After more than 10 years of Western-led war in Afghanistan, The Guardian’s Jonathan Steele says that it is a conflict that we’ll (thankfully) never win. Take note America, Britain and Australia:
Two days after 9/11, I wrote a column in The Guardiansaying that if the U.S. reaction was to put boots on the ground in Afghanistan and try to occupy that country and to bring about regime change, they would suffer exactly the same fate as the Soviet Union. And I’m afraid to say that I’ve been proved right on that, because they’re following exactly the same techniques as the Russians. It’s what I call the garrison strategy. You hold the main cities, you try and keep the roads going open between them, and you make little forays into the countryside and try and push out a bit. But it doesn’t work, because you create new resistance by being there. The resistance comes because you’re there; you’re not there because of the resistance. The occupying force itself creates the resistance.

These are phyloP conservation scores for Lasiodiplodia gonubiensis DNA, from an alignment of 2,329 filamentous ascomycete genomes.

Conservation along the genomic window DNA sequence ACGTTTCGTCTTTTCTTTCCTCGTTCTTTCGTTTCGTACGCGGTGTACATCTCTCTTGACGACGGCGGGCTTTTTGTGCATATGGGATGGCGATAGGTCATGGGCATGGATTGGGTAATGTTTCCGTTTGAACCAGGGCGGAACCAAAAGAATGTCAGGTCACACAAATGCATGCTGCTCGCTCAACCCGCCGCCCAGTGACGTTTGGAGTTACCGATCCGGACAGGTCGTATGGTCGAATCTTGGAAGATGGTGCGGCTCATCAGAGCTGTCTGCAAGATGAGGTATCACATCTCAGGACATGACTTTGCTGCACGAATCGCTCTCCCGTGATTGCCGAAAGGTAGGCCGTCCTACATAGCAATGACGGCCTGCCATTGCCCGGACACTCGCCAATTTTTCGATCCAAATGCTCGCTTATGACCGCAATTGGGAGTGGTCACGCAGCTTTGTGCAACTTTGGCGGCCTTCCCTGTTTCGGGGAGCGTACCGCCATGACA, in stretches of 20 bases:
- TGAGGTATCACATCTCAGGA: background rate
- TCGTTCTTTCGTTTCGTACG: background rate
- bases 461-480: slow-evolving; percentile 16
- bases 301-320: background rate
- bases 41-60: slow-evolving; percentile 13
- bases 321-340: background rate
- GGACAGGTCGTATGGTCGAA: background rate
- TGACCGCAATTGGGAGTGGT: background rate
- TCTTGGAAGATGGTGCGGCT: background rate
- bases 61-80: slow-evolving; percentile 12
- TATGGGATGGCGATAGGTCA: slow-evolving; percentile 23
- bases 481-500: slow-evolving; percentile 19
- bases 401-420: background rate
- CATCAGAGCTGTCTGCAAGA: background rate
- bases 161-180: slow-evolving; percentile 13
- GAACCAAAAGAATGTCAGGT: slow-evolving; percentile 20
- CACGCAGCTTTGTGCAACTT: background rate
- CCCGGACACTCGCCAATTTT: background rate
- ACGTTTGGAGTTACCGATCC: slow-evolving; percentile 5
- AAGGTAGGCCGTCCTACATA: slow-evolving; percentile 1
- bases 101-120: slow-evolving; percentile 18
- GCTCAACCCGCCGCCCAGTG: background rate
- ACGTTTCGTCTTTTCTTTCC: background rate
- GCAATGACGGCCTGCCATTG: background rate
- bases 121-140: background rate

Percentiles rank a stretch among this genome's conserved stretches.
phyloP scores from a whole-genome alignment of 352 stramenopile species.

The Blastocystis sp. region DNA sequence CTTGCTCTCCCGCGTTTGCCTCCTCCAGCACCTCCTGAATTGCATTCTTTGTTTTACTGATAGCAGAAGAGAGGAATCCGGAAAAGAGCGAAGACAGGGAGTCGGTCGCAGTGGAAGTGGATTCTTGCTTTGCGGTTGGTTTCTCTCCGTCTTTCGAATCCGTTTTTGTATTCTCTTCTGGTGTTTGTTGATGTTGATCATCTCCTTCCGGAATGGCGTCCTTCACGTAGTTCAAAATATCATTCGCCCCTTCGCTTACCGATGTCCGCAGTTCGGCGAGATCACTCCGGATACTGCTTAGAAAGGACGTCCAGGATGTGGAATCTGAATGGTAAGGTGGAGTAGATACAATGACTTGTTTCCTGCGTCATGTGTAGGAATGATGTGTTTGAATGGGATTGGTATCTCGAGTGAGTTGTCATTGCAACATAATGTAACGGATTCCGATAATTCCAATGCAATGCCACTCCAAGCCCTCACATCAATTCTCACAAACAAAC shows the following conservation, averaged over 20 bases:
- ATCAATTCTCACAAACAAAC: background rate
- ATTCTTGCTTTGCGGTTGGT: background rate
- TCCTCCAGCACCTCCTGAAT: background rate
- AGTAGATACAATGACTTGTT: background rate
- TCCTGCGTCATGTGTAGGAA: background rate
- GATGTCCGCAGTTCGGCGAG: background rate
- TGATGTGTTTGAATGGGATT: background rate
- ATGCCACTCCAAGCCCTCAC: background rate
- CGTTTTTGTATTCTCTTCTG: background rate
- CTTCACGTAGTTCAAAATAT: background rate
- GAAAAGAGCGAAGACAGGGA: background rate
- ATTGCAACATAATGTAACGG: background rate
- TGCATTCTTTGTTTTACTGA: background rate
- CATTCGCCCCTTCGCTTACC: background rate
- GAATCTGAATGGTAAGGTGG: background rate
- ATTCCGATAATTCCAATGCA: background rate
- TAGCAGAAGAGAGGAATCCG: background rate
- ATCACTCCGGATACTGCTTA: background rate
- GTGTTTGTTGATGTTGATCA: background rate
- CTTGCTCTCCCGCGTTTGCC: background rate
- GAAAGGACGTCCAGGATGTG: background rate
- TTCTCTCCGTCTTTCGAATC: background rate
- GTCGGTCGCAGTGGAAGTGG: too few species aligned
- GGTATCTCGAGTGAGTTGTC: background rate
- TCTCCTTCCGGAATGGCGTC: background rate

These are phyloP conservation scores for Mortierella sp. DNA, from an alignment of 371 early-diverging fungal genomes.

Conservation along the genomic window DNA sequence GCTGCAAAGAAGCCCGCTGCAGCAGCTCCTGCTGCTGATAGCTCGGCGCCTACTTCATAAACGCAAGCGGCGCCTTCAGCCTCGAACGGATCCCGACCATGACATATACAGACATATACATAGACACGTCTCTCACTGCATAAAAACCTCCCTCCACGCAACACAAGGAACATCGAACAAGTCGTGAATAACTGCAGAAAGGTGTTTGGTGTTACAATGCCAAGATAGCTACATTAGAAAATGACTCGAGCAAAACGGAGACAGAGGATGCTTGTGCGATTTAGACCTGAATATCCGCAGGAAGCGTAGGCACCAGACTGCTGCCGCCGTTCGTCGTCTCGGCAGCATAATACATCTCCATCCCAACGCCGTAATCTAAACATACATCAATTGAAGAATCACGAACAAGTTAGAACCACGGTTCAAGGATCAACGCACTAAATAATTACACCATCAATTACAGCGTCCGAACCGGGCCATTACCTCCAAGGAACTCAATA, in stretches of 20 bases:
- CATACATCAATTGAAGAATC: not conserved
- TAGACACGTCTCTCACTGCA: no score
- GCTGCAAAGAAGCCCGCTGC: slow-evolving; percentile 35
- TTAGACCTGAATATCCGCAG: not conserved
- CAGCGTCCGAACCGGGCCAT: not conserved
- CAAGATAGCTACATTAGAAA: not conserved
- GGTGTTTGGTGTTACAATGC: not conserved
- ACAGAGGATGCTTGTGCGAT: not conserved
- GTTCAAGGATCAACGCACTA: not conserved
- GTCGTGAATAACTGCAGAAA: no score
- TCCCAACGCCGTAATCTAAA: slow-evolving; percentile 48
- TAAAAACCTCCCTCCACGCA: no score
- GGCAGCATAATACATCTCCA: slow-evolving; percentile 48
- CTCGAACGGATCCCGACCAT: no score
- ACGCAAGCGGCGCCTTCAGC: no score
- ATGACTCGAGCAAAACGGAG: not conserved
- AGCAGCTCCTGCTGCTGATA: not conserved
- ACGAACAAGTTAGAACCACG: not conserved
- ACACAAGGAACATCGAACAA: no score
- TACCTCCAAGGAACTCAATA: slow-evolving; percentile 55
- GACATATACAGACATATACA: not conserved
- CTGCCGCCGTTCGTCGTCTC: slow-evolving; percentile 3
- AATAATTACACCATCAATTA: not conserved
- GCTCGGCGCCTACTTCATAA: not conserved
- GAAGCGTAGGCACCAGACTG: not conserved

And so, the crucial thing now is to recognize that the war is unwinnable. It is a stalemate. There is no military victory. And this is the lesson that I’m afraid President Obama hasn’t yet learned from what the Soviets did, because Mikhail Gorbachev came into power in the Kremlin in 1985, after five years of war, when 9,000 Soviets soldiers had already died. He inherited somebody else’s war from his predecessor. And he realized immediately that the war was unwinnable. He consulted his military. They also said the war is unwinnable. They didn’t say, “We want a surge.” They didn’t say, “We want new troops, new equipment, you know, more scope, more money.” They recognized that the thing is a disaster. Obama hasn’t yet recognized that. And in fact it’s worse than that, because people like General Petraeus are still convinced that there can be a military victory. He has the ear of the President. He’s the head of the CIA, sees him virtually every day. And so, it’s really important, I think, that the American public—and we know from the polls that more than half are against this war—really make their voice heard.